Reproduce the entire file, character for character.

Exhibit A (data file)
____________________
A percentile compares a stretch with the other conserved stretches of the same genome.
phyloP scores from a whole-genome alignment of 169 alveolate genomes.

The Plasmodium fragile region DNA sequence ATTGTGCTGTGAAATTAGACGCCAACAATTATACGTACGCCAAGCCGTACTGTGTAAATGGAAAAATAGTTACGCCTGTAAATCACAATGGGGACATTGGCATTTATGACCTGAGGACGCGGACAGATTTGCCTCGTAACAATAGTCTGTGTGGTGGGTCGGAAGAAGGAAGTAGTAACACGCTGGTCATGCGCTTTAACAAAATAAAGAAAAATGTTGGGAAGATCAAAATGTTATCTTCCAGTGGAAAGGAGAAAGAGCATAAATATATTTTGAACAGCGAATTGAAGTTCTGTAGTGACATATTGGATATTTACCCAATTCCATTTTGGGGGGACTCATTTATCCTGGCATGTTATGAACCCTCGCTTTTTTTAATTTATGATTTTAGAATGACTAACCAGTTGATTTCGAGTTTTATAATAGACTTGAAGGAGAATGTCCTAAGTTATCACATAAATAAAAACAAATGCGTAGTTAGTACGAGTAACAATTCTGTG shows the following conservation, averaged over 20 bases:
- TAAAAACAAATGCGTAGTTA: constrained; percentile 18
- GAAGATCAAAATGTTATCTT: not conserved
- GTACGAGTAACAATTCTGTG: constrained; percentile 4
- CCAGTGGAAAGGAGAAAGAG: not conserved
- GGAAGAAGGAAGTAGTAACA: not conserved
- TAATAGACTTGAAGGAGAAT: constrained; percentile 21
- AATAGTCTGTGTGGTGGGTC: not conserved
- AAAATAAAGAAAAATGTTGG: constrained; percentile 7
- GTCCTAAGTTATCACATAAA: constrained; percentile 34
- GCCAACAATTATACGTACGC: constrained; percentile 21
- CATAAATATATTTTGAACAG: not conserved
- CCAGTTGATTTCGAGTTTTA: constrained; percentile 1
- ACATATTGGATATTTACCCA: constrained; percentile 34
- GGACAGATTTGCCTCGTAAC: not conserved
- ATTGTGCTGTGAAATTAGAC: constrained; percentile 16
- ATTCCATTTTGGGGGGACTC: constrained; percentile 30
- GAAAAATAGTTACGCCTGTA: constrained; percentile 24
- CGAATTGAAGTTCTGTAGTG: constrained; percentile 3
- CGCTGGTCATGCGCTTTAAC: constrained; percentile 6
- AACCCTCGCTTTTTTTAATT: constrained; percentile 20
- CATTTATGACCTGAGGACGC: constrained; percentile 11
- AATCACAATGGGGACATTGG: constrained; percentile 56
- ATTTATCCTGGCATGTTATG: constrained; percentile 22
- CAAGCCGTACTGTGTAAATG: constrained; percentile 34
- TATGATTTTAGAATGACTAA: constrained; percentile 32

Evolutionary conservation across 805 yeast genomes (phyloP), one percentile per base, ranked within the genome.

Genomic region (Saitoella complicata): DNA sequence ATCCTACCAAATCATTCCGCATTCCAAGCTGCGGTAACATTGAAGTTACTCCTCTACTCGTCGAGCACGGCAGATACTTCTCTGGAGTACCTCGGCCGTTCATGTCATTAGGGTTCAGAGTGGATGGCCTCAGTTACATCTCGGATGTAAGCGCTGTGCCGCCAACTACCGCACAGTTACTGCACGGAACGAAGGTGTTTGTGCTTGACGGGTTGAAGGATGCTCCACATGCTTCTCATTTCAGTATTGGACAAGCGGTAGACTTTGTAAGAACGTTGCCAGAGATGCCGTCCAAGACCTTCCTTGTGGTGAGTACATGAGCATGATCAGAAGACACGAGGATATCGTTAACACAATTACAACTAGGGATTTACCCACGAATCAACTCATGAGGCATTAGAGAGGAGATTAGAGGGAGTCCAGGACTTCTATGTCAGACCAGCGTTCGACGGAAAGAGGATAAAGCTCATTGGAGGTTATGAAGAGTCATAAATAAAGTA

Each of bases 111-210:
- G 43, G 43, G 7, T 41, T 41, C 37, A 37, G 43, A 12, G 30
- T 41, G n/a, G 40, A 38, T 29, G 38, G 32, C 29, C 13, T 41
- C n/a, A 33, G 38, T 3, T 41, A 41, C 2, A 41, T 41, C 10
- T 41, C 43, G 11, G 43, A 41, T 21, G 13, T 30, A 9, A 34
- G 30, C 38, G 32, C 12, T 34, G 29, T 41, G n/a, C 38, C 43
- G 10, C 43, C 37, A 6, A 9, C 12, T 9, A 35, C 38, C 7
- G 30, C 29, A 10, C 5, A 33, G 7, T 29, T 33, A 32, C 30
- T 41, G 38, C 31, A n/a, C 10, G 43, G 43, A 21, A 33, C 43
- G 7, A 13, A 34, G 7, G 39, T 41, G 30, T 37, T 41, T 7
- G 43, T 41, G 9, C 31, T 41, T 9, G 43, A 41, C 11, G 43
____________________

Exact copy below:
A percentile compares a stretch with the other conserved stretches of the same genome.
phyloP scores from a whole-genome alignment of 169 alveolate genomes.

The Plasmodium fragile region DNA sequence ATTGTGCTGTGAAATTAGACGCCAACAATTATACGTACGCCAAGCCGTACTGTGTAAATGGAAAAATAGTTACGCCTGTAAATCACAATGGGGACATTGGCATTTATGACCTGAGGACGCGGACAGATTTGCCTCGTAACAATAGTCTGTGTGGTGGGTCGGAAGAAGGAAGTAGTAACACGCTGGTCATGCGCTTTAACAAAATAAAGAAAAATGTTGGGAAGATCAAAATGTTATCTTCCAGTGGAAAGGAGAAAGAGCATAAATATATTTTGAACAGCGAATTGAAGTTCTGTAGTGACATATTGGATATTTACCCAATTCCATTTTGGGGGGACTCATTTATCCTGGCATGTTATGAACCCTCGCTTTTTTTAATTTATGATTTTAGAATGACTAACCAGTTGATTTCGAGTTTTATAATAGACTTGAAGGAGAATGTCCTAAGTTATCACATAAATAAAAACAAATGCGTAGTTAGTACGAGTAACAATTCTGTG shows the following conservation, averaged over 20 bases:
- TAAAAACAAATGCGTAGTTA: constrained; percentile 18
- GAAGATCAAAATGTTATCTT: not conserved
- GTACGAGTAACAATTCTGTG: constrained; percentile 4
- CCAGTGGAAAGGAGAAAGAG: not conserved
- GGAAGAAGGAAGTAGTAACA: not conserved
- TAATAGACTTGAAGGAGAAT: constrained; percentile 21
- AATAGTCTGTGTGGTGGGTC: not conserved
- AAAATAAAGAAAAATGTTGG: constrained; percentile 7
- GTCCTAAGTTATCACATAAA: constrained; percentile 34
- GCCAACAATTATACGTACGC: constrained; percentile 21
- CATAAATATATTTTGAACAG: not conserved
- CCAGTTGATTTCGAGTTTTA: constrained; percentile 1
- ACATATTGGATATTTACCCA: constrained; percentile 34
- GGACAGATTTGCCTCGTAAC: not conserved
- ATTGTGCTGTGAAATTAGAC: constrained; percentile 16
- ATTCCATTTTGGGGGGACTC: constrained; percentile 30
- GAAAAATAGTTACGCCTGTA: constrained; percentile 24
- CGAATTGAAGTTCTGTAGTG: constrained; percentile 3
- CGCTGGTCATGCGCTTTAAC: constrained; percentile 6
- AACCCTCGCTTTTTTTAATT: constrained; percentile 20
- CATTTATGACCTGAGGACGC: constrained; percentile 11
- AATCACAATGGGGACATTGG: constrained; percentile 56
- ATTTATCCTGGCATGTTATG: constrained; percentile 22
- CAAGCCGTACTGTGTAAATG: constrained; percentile 34
- TATGATTTTAGAATGACTAA: constrained; percentile 32

Evolutionary conservation across 805 yeast genomes (phyloP), one percentile per base, ranked within the genome.

Genomic region (Saitoella complicata): DNA sequence ATCCTACCAAATCATTCCGCATTCCAAGCTGCGGTAACATTGAAGTTACTCCTCTACTCGTCGAGCACGGCAGATACTTCTCTGGAGTACCTCGGCCGTTCATGTCATTAGGGTTCAGAGTGGATGGCCTCAGTTACATCTCGGATGTAAGCGCTGTGCCGCCAACTACCGCACAGTTACTGCACGGAACGAAGGTGTTTGTGCTTGACGGGTTGAAGGATGCTCCACATGCTTCTCATTTCAGTATTGGACAAGCGGTAGACTTTGTAAGAACGTTGCCAGAGATGCCGTCCAAGACCTTCCTTGTGGTGAGTACATGAGCATGATCAGAAGACACGAGGATATCGTTAACACAATTACAACTAGGGATTTACCCACGAATCAACTCATGAGGCATTAGAGAGGAGATTAGAGGGAGTCCAGGACTTCTATGTCAGACCAGCGTTCGACGGAAAGAGGATAAAGCTCATTGGAGGTTATGAAGAGTCATAAATAAAGTA

Each of bases 111-210:
- G 43, G 43, G 7, T 41, T 41, C 37, A 37, G 43, A 12, G 30
- T 41, G n/a, G 40, A 38, T 29, G 38, G 32, C 29, C 13, T 41
- C n/a, A 33, G 38, T 3, T 41, A 41, C 2, A 41, T 41, C 10
- T 41, C 43, G 11, G 43, A 41, T 21, G 13, T 30, A 9, A 34
- G 30, C 38, G 32, C 12, T 34, G 29, T 41, G n/a, C 38, C 43
- G 10, C 43, C 37, A 6, A 9, C 12, T 9, A 35, C 38, C 7
- G 30, C 29, A 10, C 5, A 33, G 7, T 29, T 33, A 32, C 30
- T 41, G 38, C 31, A n/a, C 10, G 43, G 43, A 21, A 33, C 43
- G 7, A 13, A 34, G 7, G 39, T 41, G 30, T 37, T 41, T 7
- G 43, T 41, G 9, C 31, T 41, T 9, G 43, A 41, C 11, G 43